Google Fixes STUN Flaw that Reveals VPN Users’ Private IPs

by Tracy Knauer •

More than six months after news broke about a flaw in Google Chrome and Mozilla Firefox that lets websites view visitors’ local IP addresses even if they are logged into a VPN, an official fix has made its way into Chrome.

You can check if you are revealing your IP address here.

The vulnerability centered on a feature that Chrome and Firefox developers implemented in the Windows versions of the browsers to allow Web pages to send requests to a STUN server via WebRTC Javascript code. The feature has benign uses in helping to route VoIP calls, instant messages and the like.

However, a researcher discovered in January 2015 that the feature could also be exploited to reveal both the local and the public IP addresses of visitors to a website, including those who are using a VPN service to increase their privacy. This demo shows the exploit in action.

Revealing public IP addresses is not a big deal, since those are generally obvious to any site that users visit. Public IPs also often don’t mean much because hundreds or thousands of computers could be running behind a single public IP.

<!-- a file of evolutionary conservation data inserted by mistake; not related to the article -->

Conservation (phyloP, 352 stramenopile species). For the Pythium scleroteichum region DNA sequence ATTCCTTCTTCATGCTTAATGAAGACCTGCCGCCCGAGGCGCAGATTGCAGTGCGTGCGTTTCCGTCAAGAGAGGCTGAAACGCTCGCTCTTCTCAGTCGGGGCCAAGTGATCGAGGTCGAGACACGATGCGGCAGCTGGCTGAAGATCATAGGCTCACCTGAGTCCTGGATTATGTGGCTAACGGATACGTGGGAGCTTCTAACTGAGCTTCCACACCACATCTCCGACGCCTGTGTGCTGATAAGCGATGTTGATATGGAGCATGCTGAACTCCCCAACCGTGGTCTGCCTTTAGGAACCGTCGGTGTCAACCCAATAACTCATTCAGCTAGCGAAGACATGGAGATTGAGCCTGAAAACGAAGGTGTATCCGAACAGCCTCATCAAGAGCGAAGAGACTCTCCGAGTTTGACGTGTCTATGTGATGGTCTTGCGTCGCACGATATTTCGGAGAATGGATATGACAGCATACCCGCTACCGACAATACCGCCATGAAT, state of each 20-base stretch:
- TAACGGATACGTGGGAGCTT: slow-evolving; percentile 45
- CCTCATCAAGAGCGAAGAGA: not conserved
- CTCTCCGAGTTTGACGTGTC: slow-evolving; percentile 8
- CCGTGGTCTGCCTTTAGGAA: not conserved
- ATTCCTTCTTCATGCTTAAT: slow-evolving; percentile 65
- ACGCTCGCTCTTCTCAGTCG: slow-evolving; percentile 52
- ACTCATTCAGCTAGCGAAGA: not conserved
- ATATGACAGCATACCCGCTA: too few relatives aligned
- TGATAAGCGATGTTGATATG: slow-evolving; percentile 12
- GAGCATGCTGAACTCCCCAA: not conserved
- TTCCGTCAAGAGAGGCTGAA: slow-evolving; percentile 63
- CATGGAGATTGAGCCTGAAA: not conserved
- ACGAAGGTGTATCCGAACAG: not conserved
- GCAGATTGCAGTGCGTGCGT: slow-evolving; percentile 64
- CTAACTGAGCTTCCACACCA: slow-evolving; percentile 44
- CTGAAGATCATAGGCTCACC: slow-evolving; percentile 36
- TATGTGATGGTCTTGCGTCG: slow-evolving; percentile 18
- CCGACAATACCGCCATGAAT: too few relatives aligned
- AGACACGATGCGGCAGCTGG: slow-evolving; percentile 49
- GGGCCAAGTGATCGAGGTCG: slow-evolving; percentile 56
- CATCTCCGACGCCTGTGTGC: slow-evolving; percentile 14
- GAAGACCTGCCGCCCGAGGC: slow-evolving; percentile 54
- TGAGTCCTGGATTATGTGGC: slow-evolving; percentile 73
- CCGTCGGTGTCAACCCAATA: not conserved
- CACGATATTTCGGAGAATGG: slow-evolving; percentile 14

In contrast, private IP addresses – which normally are logged only by a user’s own computer, plus any gateways or routers on the local or VPN network that he or she accesses – can pinpoint a particular user’s location on the network. Worse, by giving third parties access to private IPs, this hack allows anyone to track a specific user’s activities, even if his or her computer is running behind a VPN.

The fact that the exploit runs in such a way that standard ad-blocking software and similar tools cannot prevent it makes it that much more threatening to privacy and security.

A free extension for Chrome that could block the hack became available in January. For their part, Firefox users can disable the feature on which the flaw is based by making minor changes to the browser’s configuration. In both cases, however, plugging the hole requires proactive changes on the part of users.

Now, Google has finally rolled out an update to Chrome itself that fixes the problem. That’s a big step forward, since it means everyone is protected, not just those who enhance their own privacy.

Firefox users have two options. You can install the Disable WebRTC addon or disable WebRTC directly by opening a tab and going to “about:config” in the address bar, and then find and set the “media.peerconnection.enabled” setting to false.

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